This is hard to get my head around, but I have been doing IT for 25 years. In that time I have had the opportunity to get certified from multiple vendors. I remember my first one (you always do!) and it was IBM Baseband networking. I was working for what was at the time, a local computer retailer, MicroCenter when they had two stores. I had just been hired as a build engineer. I was the guy in back putting together the PC components the sales team just sold you. I was talking with one of the senior technical support specialists about career pathing and networking came up as a topic. I found I could get free training from IBM, take a test, mail it in and get certified. Yeah, I know – 25 years ago, remember?
I learned the value of vendor certification as a method to advance my career and test my knowledge. I became certified on Okidata printers, HP Laserjets and many, many more consumer electronics. I
I set my goals on the holy grail of networking certifications, the Cisco Certified Internetworking Expert (CCIE). I was working for a partner at the time where they supported me by paying for classes and tests but they stopped short on buying the hardware required to get past the difficult CCIE lab. After a discussion with the lab proctor I convinced my wife, who has ALWAYS been supportive of my certification goals, to invest over $5,000 in used Cisco gear. We chose to make the investment in my certification with the hopes that it would pay off in increased opportunity, salary and viability in the work force. I passed and earned CCIE #5851 on April 28, 2000 in Routing & Switching. I went on to get a second CCIE in Storage Networking when I was at Cisco.
By now you have either checked out or are wondering what this has to do with VMware. Let’s get to that point specifically. My first VMware certification was a VCP3 when I worked for Cisco and we were doing Nexus 1000v networking. I found it odd that VMware forced me to go to a class before I could take the test and get their certification as that was not what Cisco did. I am glad I did as I learned a TON about vSphere in the class and still hard a hard time with the test. Having this certification helped me design and build N1K networks and have some credibility with our customers. I also could speak their language and understand many of the challenges they faced.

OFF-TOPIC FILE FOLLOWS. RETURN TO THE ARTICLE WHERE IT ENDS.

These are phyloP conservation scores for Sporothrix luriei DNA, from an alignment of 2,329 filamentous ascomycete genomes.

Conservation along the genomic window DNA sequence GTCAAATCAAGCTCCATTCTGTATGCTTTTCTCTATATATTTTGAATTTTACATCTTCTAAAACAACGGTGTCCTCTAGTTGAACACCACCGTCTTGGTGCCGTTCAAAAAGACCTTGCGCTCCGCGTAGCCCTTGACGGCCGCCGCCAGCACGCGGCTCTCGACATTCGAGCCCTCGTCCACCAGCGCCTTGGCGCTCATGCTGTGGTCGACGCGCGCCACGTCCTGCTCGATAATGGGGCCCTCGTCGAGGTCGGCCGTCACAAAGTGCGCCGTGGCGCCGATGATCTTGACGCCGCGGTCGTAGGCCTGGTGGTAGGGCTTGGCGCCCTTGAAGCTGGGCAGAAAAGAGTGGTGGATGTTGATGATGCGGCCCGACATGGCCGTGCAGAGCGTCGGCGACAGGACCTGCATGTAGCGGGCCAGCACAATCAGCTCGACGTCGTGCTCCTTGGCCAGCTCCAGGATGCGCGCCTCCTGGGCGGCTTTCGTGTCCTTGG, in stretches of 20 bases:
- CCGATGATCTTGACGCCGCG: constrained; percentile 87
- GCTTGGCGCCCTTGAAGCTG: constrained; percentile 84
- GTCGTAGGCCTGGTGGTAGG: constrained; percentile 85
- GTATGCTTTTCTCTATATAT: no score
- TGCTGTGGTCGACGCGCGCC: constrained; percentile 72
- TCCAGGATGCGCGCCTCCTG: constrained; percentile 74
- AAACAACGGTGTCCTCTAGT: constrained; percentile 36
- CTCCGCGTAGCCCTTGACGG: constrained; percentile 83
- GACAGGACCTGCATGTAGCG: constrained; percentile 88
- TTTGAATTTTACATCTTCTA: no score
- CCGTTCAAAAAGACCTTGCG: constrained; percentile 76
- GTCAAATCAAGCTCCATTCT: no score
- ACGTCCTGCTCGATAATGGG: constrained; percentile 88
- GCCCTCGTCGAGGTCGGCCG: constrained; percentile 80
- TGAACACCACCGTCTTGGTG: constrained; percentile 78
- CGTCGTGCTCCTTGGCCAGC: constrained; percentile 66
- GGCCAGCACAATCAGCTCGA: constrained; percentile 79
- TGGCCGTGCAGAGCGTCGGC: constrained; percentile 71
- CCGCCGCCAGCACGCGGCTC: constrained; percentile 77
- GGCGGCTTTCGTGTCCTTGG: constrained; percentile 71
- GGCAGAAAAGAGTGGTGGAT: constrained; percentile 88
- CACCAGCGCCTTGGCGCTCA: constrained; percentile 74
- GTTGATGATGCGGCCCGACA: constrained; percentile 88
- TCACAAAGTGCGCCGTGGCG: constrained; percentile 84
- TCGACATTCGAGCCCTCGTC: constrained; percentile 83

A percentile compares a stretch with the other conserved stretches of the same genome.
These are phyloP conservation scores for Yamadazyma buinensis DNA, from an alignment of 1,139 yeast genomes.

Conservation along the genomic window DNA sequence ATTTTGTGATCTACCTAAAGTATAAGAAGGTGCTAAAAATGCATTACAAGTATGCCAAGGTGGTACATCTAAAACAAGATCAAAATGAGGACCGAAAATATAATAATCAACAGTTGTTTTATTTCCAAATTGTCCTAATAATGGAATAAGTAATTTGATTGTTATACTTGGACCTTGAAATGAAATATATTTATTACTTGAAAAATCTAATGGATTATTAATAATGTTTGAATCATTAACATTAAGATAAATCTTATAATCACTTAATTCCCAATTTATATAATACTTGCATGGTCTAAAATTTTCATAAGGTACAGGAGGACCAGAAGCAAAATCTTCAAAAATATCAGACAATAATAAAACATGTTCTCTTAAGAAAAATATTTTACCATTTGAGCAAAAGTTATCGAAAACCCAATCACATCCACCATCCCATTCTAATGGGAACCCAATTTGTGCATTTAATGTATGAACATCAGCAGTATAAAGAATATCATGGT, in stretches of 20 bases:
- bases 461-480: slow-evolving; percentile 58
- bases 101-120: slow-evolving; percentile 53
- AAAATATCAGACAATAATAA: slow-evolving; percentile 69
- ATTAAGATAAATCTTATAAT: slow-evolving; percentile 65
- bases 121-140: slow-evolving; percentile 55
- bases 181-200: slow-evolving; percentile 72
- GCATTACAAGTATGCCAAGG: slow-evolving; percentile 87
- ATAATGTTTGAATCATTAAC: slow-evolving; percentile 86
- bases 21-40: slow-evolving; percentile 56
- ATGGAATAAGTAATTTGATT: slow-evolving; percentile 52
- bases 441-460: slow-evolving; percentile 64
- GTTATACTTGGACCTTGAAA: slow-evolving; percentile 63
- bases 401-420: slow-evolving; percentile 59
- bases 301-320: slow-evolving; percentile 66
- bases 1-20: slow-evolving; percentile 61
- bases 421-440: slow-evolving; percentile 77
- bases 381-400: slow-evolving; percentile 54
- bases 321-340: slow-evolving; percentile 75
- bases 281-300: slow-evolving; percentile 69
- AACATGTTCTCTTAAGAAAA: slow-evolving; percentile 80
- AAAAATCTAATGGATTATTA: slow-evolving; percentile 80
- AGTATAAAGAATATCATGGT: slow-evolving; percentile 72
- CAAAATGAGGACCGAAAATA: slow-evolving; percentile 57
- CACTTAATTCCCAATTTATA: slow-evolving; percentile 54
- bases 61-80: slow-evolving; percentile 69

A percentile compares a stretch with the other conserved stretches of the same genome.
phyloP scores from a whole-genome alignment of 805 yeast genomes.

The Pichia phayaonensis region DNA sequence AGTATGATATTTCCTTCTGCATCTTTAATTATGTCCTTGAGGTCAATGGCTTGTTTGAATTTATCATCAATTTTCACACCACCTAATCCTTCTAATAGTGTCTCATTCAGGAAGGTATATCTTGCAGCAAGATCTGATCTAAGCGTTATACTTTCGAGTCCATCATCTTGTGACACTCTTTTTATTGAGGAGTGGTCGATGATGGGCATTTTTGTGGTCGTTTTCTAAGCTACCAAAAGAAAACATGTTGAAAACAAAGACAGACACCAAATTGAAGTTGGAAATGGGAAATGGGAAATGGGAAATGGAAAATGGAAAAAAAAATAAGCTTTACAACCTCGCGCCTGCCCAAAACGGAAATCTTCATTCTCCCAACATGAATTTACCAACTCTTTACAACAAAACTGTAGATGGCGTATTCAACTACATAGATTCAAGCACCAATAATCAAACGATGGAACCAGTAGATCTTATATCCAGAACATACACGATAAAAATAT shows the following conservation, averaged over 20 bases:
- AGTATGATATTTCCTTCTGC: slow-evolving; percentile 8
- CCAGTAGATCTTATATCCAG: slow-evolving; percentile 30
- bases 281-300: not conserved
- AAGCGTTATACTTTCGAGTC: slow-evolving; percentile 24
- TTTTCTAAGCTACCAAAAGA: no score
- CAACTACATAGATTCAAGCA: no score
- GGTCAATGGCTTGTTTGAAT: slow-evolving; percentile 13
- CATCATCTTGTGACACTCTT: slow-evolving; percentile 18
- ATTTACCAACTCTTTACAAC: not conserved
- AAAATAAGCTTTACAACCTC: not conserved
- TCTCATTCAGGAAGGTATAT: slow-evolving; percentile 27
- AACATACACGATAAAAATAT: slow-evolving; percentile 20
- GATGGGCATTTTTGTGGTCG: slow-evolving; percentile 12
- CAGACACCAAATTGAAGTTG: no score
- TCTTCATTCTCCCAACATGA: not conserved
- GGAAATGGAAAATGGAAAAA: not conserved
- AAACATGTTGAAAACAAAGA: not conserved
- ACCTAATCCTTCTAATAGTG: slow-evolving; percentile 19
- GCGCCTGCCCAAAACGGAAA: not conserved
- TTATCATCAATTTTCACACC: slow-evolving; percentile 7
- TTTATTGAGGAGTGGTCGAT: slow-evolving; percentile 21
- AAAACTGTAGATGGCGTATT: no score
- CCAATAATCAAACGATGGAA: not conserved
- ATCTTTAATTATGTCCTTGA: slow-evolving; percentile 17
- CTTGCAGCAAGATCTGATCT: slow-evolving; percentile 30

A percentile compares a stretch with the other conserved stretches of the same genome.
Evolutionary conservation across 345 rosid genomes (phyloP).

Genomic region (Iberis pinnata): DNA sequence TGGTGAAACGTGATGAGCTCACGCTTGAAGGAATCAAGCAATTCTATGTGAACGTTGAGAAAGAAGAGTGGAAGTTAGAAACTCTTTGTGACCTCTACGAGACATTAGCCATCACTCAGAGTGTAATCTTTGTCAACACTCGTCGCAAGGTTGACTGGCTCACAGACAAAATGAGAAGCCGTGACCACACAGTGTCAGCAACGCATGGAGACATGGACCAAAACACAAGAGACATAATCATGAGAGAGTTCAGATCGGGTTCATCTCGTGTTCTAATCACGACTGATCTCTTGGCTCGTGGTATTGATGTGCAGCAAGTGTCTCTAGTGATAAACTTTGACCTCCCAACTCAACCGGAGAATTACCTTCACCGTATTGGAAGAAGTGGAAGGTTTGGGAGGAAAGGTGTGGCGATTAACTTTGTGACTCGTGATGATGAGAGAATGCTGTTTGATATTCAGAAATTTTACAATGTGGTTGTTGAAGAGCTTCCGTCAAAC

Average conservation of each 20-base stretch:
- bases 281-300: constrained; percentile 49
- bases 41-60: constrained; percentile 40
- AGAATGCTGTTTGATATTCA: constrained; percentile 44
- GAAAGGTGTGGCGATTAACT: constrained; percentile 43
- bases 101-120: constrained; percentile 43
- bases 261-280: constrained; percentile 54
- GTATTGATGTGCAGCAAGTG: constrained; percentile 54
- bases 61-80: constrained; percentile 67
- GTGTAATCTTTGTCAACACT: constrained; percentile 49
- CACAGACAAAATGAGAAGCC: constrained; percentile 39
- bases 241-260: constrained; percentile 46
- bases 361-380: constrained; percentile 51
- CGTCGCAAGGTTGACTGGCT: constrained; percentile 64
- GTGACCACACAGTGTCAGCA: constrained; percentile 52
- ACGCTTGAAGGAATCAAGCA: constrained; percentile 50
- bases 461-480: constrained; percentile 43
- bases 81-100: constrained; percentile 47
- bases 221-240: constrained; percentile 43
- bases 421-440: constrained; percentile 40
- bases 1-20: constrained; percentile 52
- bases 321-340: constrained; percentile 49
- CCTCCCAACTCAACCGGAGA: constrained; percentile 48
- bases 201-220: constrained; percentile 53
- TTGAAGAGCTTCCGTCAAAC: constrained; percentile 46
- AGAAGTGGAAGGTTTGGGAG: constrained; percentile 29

Fast forward a few years and as a new VMware employee focused on NSX I had a new certification track to undertake. I started with the VCP-NV which I passed a few months after NSX hands on, internal training that counted as taking ICM and talking about the product almost daily. I could have easily stopped there, but didn’t. VMware has the VCIX-NV which is a much more hands on exam. I had been working with NSX for almost a year on a regular basis and still didn’t pass the first time. It’s a tough exam and I also had the opportunity to help develop the current version of the exam. (Sorry! - 😉) My VCIX was transformed into a VMware Certified Advanced Professional (VCAP6-NV) recently as part of a certification alignment.
The VCIX-NV/VCAP6-NV really helped me raise my game. I had to dig deeper into the product and it helps with customers who are familiar with the certification. They know I’m not just some dude off of the street but have made the time and financial commitment to earn the certification.
I am a big fan of vendor certification and over my years in the industry I have made the financial decisions and certainly time and effort commitments to earn them. They have opened so many doors for me that very well could have remained closed just simply by having these certifications. Novell, Cisco and now VMware, the song remains the same. There is tremendous value in certification. My next goal is VMware’s highest certification the VMware Certified Design Expert (VCDX). Yes, it is expensive and yes it is a lot of work. That doesn’t change my mind on the value. I’ve learned over 25 years that it’ll be worth it – it always is.
Let’s hear your comments on certification.